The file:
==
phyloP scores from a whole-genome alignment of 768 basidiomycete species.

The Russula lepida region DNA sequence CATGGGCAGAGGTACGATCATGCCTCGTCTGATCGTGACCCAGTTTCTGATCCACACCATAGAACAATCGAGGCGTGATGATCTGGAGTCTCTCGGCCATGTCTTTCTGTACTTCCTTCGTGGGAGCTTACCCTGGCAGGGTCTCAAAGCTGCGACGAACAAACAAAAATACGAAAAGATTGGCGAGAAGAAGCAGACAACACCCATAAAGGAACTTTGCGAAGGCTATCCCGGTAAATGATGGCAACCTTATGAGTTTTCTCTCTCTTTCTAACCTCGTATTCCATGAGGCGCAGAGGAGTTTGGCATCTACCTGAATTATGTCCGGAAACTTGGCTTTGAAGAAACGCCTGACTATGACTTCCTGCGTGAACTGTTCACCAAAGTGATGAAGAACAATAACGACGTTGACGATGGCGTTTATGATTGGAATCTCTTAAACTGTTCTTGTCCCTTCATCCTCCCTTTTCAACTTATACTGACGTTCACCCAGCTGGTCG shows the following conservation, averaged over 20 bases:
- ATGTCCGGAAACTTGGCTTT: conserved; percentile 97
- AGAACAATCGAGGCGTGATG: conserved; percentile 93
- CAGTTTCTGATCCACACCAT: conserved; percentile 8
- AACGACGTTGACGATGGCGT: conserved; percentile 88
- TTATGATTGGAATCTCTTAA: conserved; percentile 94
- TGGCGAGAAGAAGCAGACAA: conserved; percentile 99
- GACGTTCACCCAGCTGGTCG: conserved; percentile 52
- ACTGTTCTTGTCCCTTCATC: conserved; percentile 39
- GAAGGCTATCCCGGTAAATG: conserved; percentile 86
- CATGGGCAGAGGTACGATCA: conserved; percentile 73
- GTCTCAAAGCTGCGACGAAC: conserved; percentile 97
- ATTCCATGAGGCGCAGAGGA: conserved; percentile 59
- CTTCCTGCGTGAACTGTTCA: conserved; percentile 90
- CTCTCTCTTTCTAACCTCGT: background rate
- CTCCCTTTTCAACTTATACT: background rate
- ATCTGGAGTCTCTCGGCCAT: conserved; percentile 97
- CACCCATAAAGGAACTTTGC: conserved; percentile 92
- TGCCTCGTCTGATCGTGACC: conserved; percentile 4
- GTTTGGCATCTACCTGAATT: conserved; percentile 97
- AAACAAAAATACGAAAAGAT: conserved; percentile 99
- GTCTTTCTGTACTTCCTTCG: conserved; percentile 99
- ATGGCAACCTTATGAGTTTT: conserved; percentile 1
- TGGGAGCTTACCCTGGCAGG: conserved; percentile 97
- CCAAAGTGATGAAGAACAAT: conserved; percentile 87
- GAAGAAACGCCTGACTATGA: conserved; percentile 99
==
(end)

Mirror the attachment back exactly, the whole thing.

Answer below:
phyloP scores from a whole-genome alignment of 768 basidiomycete species.

The Russula lepida region DNA sequence CATGGGCAGAGGTACGATCATGCCTCGTCTGATCGTGACCCAGTTTCTGATCCACACCATAGAACAATCGAGGCGTGATGATCTGGAGTCTCTCGGCCATGTCTTTCTGTACTTCCTTCGTGGGAGCTTACCCTGGCAGGGTCTCAAAGCTGCGACGAACAAACAAAAATACGAAAAGATTGGCGAGAAGAAGCAGACAACACCCATAAAGGAACTTTGCGAAGGCTATCCCGGTAAATGATGGCAACCTTATGAGTTTTCTCTCTCTTTCTAACCTCGTATTCCATGAGGCGCAGAGGAGTTTGGCATCTACCTGAATTATGTCCGGAAACTTGGCTTTGAAGAAACGCCTGACTATGACTTCCTGCGTGAACTGTTCACCAAAGTGATGAAGAACAATAACGACGTTGACGATGGCGTTTATGATTGGAATCTCTTAAACTGTTCTTGTCCCTTCATCCTCCCTTTTCAACTTATACTGACGTTCACCCAGCTGGTCG shows the following conservation, averaged over 20 bases:
- ATGTCCGGAAACTTGGCTTT: conserved; percentile 97
- AGAACAATCGAGGCGTGATG: conserved; percentile 93
- CAGTTTCTGATCCACACCAT: conserved; percentile 8
- AACGACGTTGACGATGGCGT: conserved; percentile 88
- TTATGATTGGAATCTCTTAA: conserved; percentile 94
- TGGCGAGAAGAAGCAGACAA: conserved; percentile 99
- GACGTTCACCCAGCTGGTCG: conserved; percentile 52
- ACTGTTCTTGTCCCTTCATC: conserved; percentile 39
- GAAGGCTATCCCGGTAAATG: conserved; percentile 86
- CATGGGCAGAGGTACGATCA: conserved; percentile 73
- GTCTCAAAGCTGCGACGAAC: conserved; percentile 97
- ATTCCATGAGGCGCAGAGGA: conserved; percentile 59
- CTTCCTGCGTGAACTGTTCA: conserved; percentile 90
- CTCTCTCTTTCTAACCTCGT: background rate
- CTCCCTTTTCAACTTATACT: background rate
- ATCTGGAGTCTCTCGGCCAT: conserved; percentile 97
- CACCCATAAAGGAACTTTGC: conserved; percentile 92
- TGCCTCGTCTGATCGTGACC: conserved; percentile 4
- GTTTGGCATCTACCTGAATT: conserved; percentile 97
- AAACAAAAATACGAAAAGAT: conserved; percentile 99
- GTCTTTCTGTACTTCCTTCG: conserved; percentile 99
- ATGGCAACCTTATGAGTTTT: conserved; percentile 1
- TGGGAGCTTACCCTGGCAGG: conserved; percentile 97
- CCAAAGTGATGAAGAACAAT: conserved; percentile 87
- GAAGAAACGCCTGACTATGA: conserved; percentile 99